From School Library Journal
Starred Review. Grade 2–6—Arnosky's infectious enthusiasm for nature is evident in this short overview. The author invites readers to notice the variations among the tracks of different animals native to North America and the ways that the tracks of individual species can change and fool us. Readers learn that bears walking on slippery surfaces splay their toes so that their tracks give the impression of a larger animal. Arnosky lets children in on these insiders' tips with the amiable tone of a knowledgeable guide. Three kinds of illustrations support the text. The left side of each spread displays one of the artist's signature paintings with a colorful setting backing up a precisely rendered animal. Pencil sketches of rows of tracks with measurements hint at the notebook he keeps (and surely hopes that his young readers will keep as well). Finally, life-size paintings of indented prints serve as a guide for readers lucky enough to find an animal track for comparison. Four fold-out pages add to the appeal of the book as a package but may not hold up well through many circulations. There are a number of other books on this topic for children, including Arnosky's own Crinkleroot's Guide To Animal Tracking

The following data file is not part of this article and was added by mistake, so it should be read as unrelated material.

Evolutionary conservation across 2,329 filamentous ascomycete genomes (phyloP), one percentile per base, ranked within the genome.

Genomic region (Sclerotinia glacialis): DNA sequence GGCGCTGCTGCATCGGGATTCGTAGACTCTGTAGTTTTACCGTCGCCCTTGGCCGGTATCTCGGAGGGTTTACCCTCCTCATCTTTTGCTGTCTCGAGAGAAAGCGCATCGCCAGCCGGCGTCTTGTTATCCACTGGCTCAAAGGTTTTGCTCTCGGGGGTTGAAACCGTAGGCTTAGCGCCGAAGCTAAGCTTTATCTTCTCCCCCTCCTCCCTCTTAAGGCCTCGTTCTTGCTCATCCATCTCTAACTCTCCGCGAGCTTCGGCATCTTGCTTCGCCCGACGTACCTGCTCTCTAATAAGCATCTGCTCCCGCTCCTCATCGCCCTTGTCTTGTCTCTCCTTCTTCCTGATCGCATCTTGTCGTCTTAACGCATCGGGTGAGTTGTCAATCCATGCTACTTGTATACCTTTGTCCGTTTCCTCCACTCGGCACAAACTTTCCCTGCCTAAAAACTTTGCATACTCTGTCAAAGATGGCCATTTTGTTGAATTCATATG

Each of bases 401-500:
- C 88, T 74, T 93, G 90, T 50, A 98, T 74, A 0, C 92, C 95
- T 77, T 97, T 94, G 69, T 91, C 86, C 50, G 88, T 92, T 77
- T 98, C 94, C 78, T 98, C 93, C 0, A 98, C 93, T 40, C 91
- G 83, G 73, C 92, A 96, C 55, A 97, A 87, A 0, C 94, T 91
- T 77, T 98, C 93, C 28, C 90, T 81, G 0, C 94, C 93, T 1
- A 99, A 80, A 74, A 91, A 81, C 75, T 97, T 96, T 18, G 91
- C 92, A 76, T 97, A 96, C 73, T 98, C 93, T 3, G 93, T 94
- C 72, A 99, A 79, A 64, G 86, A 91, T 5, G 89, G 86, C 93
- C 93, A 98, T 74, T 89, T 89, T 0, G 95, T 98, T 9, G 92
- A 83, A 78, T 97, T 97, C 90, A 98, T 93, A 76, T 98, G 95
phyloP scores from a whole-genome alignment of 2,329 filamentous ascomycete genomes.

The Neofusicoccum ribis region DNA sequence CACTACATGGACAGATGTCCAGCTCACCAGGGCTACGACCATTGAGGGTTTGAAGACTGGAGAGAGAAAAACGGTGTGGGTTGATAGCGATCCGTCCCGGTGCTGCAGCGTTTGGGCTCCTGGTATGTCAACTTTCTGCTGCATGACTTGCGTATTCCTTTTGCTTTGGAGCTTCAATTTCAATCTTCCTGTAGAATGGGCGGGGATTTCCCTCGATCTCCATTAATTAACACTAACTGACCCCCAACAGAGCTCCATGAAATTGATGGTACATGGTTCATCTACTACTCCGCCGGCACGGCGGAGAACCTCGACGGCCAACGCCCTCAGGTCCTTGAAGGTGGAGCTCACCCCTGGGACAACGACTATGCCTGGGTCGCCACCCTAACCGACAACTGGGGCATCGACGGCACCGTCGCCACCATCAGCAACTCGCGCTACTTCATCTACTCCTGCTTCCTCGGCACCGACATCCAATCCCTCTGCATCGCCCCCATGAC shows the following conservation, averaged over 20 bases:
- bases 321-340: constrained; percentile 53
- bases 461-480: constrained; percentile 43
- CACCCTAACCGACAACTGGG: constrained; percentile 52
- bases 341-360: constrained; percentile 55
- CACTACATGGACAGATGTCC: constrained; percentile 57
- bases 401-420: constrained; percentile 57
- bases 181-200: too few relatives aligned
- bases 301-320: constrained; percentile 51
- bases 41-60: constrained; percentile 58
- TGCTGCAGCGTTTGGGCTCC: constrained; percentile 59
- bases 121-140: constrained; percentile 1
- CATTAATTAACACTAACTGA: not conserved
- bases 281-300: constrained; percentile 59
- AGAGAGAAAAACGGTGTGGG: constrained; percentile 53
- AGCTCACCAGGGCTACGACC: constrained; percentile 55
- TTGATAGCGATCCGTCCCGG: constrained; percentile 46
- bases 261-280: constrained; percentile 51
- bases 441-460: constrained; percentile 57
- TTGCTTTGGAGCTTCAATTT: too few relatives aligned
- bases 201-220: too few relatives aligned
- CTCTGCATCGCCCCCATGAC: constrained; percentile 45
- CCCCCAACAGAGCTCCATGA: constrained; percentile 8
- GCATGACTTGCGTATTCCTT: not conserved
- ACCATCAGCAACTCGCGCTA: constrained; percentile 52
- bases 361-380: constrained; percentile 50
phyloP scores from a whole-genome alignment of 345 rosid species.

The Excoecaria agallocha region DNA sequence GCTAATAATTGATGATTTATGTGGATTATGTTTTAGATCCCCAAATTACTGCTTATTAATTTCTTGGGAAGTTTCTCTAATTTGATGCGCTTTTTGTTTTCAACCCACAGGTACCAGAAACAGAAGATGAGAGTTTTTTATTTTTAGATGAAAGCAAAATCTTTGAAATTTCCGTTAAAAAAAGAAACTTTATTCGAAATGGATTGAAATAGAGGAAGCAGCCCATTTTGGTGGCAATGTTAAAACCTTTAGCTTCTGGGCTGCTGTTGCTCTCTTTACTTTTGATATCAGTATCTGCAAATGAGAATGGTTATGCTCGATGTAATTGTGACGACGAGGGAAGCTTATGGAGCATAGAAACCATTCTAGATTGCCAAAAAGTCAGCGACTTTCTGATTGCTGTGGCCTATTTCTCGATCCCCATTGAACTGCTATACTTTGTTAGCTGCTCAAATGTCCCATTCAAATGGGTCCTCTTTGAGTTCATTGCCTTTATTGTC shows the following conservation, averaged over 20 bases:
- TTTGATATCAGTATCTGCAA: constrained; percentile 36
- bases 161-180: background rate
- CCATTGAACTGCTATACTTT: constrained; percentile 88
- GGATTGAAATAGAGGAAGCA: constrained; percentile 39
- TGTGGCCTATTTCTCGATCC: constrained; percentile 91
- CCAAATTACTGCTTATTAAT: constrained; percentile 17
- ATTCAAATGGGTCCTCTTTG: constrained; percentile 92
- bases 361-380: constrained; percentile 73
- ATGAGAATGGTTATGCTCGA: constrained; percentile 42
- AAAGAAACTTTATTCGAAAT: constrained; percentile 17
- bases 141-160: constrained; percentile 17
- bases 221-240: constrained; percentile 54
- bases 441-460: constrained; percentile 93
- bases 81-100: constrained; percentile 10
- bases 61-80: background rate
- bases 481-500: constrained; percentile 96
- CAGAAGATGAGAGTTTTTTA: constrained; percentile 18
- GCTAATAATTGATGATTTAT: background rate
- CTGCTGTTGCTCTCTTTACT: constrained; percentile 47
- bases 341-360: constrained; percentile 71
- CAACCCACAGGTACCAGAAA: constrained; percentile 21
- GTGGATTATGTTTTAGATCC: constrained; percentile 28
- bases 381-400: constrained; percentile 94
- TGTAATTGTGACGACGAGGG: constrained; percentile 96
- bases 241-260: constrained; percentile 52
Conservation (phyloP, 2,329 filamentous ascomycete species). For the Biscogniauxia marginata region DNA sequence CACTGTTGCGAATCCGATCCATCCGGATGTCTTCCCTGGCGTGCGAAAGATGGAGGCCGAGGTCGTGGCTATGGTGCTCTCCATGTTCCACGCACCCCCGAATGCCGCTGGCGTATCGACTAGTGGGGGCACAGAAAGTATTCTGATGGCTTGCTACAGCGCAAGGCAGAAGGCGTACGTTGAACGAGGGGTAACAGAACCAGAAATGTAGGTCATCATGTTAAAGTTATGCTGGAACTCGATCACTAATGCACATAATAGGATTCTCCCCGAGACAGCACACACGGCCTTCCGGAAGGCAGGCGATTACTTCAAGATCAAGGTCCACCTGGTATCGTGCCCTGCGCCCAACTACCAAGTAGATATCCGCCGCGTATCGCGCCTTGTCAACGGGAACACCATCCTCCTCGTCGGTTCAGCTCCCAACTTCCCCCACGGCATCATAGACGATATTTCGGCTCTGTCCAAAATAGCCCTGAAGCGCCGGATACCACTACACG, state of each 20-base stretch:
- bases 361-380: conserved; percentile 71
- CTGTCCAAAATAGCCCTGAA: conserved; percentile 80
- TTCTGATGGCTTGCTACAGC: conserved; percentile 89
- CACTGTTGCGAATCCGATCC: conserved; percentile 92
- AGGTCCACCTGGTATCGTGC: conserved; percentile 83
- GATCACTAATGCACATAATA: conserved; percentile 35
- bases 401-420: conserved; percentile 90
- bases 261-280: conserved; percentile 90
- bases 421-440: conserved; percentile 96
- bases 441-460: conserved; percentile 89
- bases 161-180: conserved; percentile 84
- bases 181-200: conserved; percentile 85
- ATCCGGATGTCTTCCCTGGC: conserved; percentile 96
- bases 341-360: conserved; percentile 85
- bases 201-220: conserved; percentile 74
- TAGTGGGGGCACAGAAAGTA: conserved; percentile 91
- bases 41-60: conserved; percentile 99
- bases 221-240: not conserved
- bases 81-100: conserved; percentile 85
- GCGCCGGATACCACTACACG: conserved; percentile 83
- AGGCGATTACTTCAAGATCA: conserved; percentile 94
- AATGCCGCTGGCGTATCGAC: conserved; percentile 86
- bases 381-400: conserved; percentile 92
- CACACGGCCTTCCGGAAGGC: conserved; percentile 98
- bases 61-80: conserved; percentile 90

(S & S, 1989; o.p.), but this new entry is worthy of purchase for its inviting format and its promising premise that kids can find tracks, interpret them, and have a great time outdoors.—Ellen Heath, Easton Area Public Library, Easton, PA
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With this book’s large format and simple organizational structure, Arnosky’s latest trek into the world of North American wildlife makes a terrific beginning field guide. Tracks are separated into categories (bear, deer, cat, and so on), each presented in a two-page spread. On the left, a full-color painting displays an animal, and its tracks, in its natural habitat. On the right, information about the tracks, and how to read them, appears as pencil-sketch reproductions from Arnosky’s own notebook. Subsequent pages follow each category with paintings of life-size prints, with some pages folding out to accommodate the biggest. Arnosky supplements the track identification information with fascinating related material in notebook-style entries. Although the treatment of each category varies some, noting everything from length of stride to footprint changes in different seasons, the uniformly lovely illustrations and the compelling concept make this a book that young naturalists will enjoy year-round. Grades 1-3. --Thom Barthelmess